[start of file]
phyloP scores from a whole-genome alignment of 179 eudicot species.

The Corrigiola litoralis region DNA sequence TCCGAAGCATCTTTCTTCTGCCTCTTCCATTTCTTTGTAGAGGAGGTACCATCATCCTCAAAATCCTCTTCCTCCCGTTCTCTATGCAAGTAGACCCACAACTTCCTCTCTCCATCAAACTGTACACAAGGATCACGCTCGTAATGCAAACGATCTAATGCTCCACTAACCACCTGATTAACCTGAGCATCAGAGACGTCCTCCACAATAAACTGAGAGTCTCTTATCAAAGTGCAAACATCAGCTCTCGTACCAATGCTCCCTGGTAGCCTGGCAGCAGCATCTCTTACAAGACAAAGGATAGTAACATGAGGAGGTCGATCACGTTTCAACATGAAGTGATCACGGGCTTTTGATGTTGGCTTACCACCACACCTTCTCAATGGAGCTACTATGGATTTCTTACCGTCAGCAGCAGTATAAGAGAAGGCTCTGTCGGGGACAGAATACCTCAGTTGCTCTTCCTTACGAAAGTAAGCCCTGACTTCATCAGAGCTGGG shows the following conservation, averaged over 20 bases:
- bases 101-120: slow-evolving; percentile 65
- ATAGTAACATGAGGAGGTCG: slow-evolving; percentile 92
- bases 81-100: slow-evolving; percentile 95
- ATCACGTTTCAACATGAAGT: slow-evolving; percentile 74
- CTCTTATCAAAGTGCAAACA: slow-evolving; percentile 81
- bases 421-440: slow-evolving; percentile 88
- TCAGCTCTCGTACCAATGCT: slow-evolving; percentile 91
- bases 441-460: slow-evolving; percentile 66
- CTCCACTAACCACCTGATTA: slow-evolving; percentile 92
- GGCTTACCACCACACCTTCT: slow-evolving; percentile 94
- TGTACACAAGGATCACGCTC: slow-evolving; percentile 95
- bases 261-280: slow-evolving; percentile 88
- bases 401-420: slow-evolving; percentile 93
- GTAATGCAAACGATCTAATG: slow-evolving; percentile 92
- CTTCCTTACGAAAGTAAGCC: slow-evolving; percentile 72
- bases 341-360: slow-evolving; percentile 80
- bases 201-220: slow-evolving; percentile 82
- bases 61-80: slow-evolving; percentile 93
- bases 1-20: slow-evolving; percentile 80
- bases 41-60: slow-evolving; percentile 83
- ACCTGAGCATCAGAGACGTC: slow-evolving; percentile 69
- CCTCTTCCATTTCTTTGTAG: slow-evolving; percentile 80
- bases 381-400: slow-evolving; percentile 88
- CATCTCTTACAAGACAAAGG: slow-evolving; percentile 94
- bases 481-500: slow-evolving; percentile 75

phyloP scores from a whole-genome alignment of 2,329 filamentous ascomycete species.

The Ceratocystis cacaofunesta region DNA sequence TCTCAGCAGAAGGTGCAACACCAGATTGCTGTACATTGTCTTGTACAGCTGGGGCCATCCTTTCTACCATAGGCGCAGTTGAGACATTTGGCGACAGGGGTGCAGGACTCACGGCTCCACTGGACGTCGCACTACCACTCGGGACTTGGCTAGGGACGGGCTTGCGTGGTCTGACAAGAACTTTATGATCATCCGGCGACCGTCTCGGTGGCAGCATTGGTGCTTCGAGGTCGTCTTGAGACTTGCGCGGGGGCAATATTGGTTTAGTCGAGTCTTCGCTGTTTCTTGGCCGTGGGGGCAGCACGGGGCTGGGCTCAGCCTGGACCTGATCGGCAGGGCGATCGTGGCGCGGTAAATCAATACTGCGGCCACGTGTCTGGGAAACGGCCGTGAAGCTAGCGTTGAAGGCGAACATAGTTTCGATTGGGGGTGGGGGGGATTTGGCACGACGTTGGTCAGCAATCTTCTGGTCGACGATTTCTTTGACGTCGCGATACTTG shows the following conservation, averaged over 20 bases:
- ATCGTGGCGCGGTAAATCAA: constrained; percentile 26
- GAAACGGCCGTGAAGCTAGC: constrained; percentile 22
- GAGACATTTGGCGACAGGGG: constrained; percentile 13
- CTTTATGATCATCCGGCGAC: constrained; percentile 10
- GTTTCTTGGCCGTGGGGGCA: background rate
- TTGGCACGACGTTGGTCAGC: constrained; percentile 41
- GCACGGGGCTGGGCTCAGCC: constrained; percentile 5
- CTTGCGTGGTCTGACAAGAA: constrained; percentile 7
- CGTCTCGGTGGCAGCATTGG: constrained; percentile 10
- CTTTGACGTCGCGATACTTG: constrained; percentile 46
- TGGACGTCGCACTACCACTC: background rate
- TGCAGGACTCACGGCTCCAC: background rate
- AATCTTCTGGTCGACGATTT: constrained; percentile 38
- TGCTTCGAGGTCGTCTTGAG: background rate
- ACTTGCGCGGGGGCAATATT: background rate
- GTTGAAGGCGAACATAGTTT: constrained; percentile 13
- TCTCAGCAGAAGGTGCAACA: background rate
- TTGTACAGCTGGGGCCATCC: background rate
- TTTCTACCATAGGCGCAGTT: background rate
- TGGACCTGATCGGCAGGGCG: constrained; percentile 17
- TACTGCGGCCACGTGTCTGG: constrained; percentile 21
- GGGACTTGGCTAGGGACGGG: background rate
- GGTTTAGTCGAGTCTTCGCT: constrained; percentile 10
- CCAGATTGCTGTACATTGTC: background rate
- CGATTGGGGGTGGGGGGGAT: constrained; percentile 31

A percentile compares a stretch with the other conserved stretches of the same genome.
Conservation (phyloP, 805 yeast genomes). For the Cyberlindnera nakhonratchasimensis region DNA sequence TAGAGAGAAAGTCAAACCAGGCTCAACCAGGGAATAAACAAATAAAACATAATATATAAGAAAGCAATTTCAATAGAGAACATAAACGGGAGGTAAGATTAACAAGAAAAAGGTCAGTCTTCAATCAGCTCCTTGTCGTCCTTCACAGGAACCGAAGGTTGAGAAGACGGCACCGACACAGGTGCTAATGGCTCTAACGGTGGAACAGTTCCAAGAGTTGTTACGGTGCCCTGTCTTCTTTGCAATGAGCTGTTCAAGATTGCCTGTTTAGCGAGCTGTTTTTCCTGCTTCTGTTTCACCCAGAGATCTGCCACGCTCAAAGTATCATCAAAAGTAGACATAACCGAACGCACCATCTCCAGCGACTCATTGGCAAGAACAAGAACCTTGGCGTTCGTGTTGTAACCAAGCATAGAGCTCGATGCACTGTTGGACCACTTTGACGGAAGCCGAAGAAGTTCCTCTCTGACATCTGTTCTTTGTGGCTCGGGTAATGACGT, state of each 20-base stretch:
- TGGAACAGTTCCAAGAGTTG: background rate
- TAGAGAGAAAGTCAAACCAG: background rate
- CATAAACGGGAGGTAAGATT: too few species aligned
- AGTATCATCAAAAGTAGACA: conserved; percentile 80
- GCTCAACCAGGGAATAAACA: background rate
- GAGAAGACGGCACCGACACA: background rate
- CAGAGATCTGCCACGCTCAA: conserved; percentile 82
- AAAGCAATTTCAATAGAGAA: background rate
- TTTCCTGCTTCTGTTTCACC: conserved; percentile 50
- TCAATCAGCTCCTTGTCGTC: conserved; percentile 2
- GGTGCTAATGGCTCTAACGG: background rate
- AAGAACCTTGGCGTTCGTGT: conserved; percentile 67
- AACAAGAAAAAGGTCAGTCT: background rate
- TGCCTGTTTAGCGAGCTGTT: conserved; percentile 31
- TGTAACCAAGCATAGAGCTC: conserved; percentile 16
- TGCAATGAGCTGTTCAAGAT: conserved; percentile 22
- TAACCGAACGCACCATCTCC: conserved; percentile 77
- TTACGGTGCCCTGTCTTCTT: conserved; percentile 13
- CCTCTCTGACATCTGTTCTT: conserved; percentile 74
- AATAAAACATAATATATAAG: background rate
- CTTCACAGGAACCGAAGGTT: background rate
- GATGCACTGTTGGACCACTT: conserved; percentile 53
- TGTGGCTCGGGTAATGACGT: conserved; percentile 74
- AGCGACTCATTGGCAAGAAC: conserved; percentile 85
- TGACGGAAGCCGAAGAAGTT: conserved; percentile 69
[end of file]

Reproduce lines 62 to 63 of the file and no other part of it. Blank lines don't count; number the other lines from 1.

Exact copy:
- GAGAAGACGGCACCGACACA: background rate
- CAGAGATCTGCCACGCTCAA: conserved; percentile 82